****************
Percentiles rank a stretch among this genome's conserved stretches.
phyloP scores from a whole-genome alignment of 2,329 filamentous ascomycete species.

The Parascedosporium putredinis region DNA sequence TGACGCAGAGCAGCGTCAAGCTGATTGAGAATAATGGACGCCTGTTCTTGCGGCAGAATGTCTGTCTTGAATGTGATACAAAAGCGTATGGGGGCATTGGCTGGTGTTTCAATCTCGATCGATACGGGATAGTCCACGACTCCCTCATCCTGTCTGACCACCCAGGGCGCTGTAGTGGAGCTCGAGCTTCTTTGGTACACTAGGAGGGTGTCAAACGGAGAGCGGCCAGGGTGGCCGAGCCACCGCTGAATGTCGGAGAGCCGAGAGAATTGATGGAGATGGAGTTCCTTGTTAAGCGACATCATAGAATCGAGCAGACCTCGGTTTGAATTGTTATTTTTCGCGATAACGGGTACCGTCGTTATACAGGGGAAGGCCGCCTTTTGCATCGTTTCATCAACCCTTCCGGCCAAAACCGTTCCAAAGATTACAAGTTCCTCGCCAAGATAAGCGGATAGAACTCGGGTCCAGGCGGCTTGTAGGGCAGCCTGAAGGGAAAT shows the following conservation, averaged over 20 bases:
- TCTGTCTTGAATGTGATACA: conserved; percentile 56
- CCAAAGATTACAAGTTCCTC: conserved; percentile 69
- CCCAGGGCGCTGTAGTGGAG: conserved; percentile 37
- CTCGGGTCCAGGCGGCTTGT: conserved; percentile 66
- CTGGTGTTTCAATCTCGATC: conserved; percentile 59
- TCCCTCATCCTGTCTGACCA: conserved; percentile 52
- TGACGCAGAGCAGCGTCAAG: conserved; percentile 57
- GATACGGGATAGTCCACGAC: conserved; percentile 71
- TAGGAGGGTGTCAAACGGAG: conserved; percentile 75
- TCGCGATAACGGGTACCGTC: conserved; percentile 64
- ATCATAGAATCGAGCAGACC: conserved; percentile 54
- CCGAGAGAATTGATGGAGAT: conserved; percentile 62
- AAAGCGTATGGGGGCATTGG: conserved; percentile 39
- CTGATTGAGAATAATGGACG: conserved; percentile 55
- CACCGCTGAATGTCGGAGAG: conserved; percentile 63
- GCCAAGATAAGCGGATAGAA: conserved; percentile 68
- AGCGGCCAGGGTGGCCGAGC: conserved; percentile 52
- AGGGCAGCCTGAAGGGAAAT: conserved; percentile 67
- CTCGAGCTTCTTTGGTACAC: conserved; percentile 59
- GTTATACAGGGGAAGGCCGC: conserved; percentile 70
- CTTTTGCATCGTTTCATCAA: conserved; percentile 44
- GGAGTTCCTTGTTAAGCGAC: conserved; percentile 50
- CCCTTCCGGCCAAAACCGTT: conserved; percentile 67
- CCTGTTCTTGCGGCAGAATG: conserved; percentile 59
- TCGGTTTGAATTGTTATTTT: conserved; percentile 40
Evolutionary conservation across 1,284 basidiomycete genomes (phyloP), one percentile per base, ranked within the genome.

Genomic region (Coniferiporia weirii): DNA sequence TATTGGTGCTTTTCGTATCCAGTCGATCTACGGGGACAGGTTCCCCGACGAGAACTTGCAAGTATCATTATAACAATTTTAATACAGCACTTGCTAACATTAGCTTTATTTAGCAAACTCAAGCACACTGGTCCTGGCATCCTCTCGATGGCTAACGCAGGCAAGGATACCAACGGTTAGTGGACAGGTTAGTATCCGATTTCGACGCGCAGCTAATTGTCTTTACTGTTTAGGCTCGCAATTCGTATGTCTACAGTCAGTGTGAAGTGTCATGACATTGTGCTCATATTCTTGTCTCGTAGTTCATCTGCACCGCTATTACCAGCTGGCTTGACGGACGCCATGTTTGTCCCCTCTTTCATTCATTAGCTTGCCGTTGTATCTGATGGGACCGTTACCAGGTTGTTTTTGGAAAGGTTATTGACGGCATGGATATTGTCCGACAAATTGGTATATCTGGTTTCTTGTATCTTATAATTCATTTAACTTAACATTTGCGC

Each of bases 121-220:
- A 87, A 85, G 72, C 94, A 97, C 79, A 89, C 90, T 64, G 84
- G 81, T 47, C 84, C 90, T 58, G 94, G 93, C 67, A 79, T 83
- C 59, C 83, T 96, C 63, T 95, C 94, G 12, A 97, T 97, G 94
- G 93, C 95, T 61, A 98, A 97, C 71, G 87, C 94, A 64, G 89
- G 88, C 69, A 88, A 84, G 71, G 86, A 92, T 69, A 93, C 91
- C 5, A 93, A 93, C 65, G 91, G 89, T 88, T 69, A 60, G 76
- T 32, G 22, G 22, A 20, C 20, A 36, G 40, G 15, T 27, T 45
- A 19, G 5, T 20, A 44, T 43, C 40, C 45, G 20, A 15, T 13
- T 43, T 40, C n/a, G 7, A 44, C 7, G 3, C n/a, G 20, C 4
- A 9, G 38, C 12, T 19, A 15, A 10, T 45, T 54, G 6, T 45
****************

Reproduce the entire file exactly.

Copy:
Percentiles rank a stretch among this genome's conserved stretches.
phyloP scores from a whole-genome alignment of 2,329 filamentous ascomycete species.

The Parascedosporium putredinis region DNA sequence TGACGCAGAGCAGCGTCAAGCTGATTGAGAATAATGGACGCCTGTTCTTGCGGCAGAATGTCTGTCTTGAATGTGATACAAAAGCGTATGGGGGCATTGGCTGGTGTTTCAATCTCGATCGATACGGGATAGTCCACGACTCCCTCATCCTGTCTGACCACCCAGGGCGCTGTAGTGGAGCTCGAGCTTCTTTGGTACACTAGGAGGGTGTCAAACGGAGAGCGGCCAGGGTGGCCGAGCCACCGCTGAATGTCGGAGAGCCGAGAGAATTGATGGAGATGGAGTTCCTTGTTAAGCGACATCATAGAATCGAGCAGACCTCGGTTTGAATTGTTATTTTTCGCGATAACGGGTACCGTCGTTATACAGGGGAAGGCCGCCTTTTGCATCGTTTCATCAACCCTTCCGGCCAAAACCGTTCCAAAGATTACAAGTTCCTCGCCAAGATAAGCGGATAGAACTCGGGTCCAGGCGGCTTGTAGGGCAGCCTGAAGGGAAAT shows the following conservation, averaged over 20 bases:
- TCTGTCTTGAATGTGATACA: conserved; percentile 56
- CCAAAGATTACAAGTTCCTC: conserved; percentile 69
- CCCAGGGCGCTGTAGTGGAG: conserved; percentile 37
- CTCGGGTCCAGGCGGCTTGT: conserved; percentile 66
- CTGGTGTTTCAATCTCGATC: conserved; percentile 59
- TCCCTCATCCTGTCTGACCA: conserved; percentile 52
- TGACGCAGAGCAGCGTCAAG: conserved; percentile 57
- GATACGGGATAGTCCACGAC: conserved; percentile 71
- TAGGAGGGTGTCAAACGGAG: conserved; percentile 75
- TCGCGATAACGGGTACCGTC: conserved; percentile 64
- ATCATAGAATCGAGCAGACC: conserved; percentile 54
- CCGAGAGAATTGATGGAGAT: conserved; percentile 62
- AAAGCGTATGGGGGCATTGG: conserved; percentile 39
- CTGATTGAGAATAATGGACG: conserved; percentile 55
- CACCGCTGAATGTCGGAGAG: conserved; percentile 63
- GCCAAGATAAGCGGATAGAA: conserved; percentile 68
- AGCGGCCAGGGTGGCCGAGC: conserved; percentile 52
- AGGGCAGCCTGAAGGGAAAT: conserved; percentile 67
- CTCGAGCTTCTTTGGTACAC: conserved; percentile 59
- GTTATACAGGGGAAGGCCGC: conserved; percentile 70
- CTTTTGCATCGTTTCATCAA: conserved; percentile 44
- GGAGTTCCTTGTTAAGCGAC: conserved; percentile 50
- CCCTTCCGGCCAAAACCGTT: conserved; percentile 67
- CCTGTTCTTGCGGCAGAATG: conserved; percentile 59
- TCGGTTTGAATTGTTATTTT: conserved; percentile 40
Evolutionary conservation across 1,284 basidiomycete genomes (phyloP), one percentile per base, ranked within the genome.

Genomic region (Coniferiporia weirii): DNA sequence TATTGGTGCTTTTCGTATCCAGTCGATCTACGGGGACAGGTTCCCCGACGAGAACTTGCAAGTATCATTATAACAATTTTAATACAGCACTTGCTAACATTAGCTTTATTTAGCAAACTCAAGCACACTGGTCCTGGCATCCTCTCGATGGCTAACGCAGGCAAGGATACCAACGGTTAGTGGACAGGTTAGTATCCGATTTCGACGCGCAGCTAATTGTCTTTACTGTTTAGGCTCGCAATTCGTATGTCTACAGTCAGTGTGAAGTGTCATGACATTGTGCTCATATTCTTGTCTCGTAGTTCATCTGCACCGCTATTACCAGCTGGCTTGACGGACGCCATGTTTGTCCCCTCTTTCATTCATTAGCTTGCCGTTGTATCTGATGGGACCGTTACCAGGTTGTTTTTGGAAAGGTTATTGACGGCATGGATATTGTCCGACAAATTGGTATATCTGGTTTCTTGTATCTTATAATTCATTTAACTTAACATTTGCGC

Each of bases 121-220:
- A 87, A 85, G 72, C 94, A 97, C 79, A 89, C 90, T 64, G 84
- G 81, T 47, C 84, C 90, T 58, G 94, G 93, C 67, A 79, T 83
- C 59, C 83, T 96, C 63, T 95, C 94, G 12, A 97, T 97, G 94
- G 93, C 95, T 61, A 98, A 97, C 71, G 87, C 94, A 64, G 89
- G 88, C 69, A 88, A 84, G 71, G 86, A 92, T 69, A 93, C 91
- C 5, A 93, A 93, C 65, G 91, G 89, T 88, T 69, A 60, G 76
- T 32, G 22, G 22, A 20, C 20, A 36, G 40, G 15, T 27, T 45
- A 19, G 5, T 20, A 44, T 43, C 40, C 45, G 20, A 15, T 13
- T 43, T 40, C n/a, G 7, A 44, C 7, G 3, C n/a, G 20, C 4
- A 9, G 38, C 12, T 19, A 15, A 10, T 45, T 54, G 6, T 45